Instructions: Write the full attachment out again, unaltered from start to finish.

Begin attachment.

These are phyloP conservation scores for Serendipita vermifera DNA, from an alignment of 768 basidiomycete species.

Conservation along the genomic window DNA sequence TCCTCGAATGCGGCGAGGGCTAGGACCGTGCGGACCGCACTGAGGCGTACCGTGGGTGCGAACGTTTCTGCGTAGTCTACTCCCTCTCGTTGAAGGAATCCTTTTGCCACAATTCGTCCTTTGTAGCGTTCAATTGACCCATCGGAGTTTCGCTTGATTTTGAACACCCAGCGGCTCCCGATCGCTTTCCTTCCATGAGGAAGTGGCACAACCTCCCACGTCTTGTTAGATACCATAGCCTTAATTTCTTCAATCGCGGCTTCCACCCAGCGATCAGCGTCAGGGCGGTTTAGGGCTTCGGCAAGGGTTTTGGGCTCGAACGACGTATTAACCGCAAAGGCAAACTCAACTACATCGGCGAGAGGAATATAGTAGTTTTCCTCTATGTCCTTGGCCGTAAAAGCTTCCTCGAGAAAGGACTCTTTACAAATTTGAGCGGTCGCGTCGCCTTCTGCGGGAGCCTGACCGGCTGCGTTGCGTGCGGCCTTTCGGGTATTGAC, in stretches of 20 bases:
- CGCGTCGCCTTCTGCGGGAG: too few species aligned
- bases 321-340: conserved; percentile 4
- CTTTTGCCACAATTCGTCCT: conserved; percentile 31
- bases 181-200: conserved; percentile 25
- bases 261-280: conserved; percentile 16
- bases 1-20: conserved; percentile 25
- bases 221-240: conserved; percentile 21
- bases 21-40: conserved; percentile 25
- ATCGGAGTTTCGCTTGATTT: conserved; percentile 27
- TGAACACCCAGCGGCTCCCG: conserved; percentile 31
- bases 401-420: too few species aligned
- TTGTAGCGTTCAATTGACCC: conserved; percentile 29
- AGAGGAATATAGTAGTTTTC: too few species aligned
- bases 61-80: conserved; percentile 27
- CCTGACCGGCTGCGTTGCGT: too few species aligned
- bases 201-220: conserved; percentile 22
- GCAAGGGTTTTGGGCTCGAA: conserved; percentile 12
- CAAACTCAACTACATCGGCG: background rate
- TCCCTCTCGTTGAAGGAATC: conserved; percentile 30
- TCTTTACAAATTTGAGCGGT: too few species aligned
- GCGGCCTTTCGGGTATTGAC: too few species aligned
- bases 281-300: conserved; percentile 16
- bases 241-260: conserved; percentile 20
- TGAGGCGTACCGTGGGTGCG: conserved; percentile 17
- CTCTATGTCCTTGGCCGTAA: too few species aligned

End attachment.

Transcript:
These are phyloP conservation scores for Serendipita vermifera DNA, from an alignment of 768 basidiomycete species.

Conservation along the genomic window DNA sequence TCCTCGAATGCGGCGAGGGCTAGGACCGTGCGGACCGCACTGAGGCGTACCGTGGGTGCGAACGTTTCTGCGTAGTCTACTCCCTCTCGTTGAAGGAATCCTTTTGCCACAATTCGTCCTTTGTAGCGTTCAATTGACCCATCGGAGTTTCGCTTGATTTTGAACACCCAGCGGCTCCCGATCGCTTTCCTTCCATGAGGAAGTGGCACAACCTCCCACGTCTTGTTAGATACCATAGCCTTAATTTCTTCAATCGCGGCTTCCACCCAGCGATCAGCGTCAGGGCGGTTTAGGGCTTCGGCAAGGGTTTTGGGCTCGAACGACGTATTAACCGCAAAGGCAAACTCAACTACATCGGCGAGAGGAATATAGTAGTTTTCCTCTATGTCCTTGGCCGTAAAAGCTTCCTCGAGAAAGGACTCTTTACAAATTTGAGCGGTCGCGTCGCCTTCTGCGGGAGCCTGACCGGCTGCGTTGCGTGCGGCCTTTCGGGTATTGAC, in stretches of 20 bases:
- CGCGTCGCCTTCTGCGGGAG: too few species aligned
- bases 321-340: conserved; percentile 4
- CTTTTGCCACAATTCGTCCT: conserved; percentile 31
- bases 181-200: conserved; percentile 25
- bases 261-280: conserved; percentile 16
- bases 1-20: conserved; percentile 25
- bases 221-240: conserved; percentile 21
- bases 21-40: conserved; percentile 25
- ATCGGAGTTTCGCTTGATTT: conserved; percentile 27
- TGAACACCCAGCGGCTCCCG: conserved; percentile 31
- bases 401-420: too few species aligned
- TTGTAGCGTTCAATTGACCC: conserved; percentile 29
- AGAGGAATATAGTAGTTTTC: too few species aligned
- bases 61-80: conserved; percentile 27
- CCTGACCGGCTGCGTTGCGT: too few species aligned
- bases 201-220: conserved; percentile 22
- GCAAGGGTTTTGGGCTCGAA: conserved; percentile 12
- CAAACTCAACTACATCGGCG: background rate
- TCCCTCTCGTTGAAGGAATC: conserved; percentile 30
- TCTTTACAAATTTGAGCGGT: too few species aligned
- GCGGCCTTTCGGGTATTGAC: too few species aligned
- bases 281-300: conserved; percentile 16
- bases 241-260: conserved; percentile 20
- TGAGGCGTACCGTGGGTGCG: conserved; percentile 17
- CTCTATGTCCTTGGCCGTAA: too few species aligned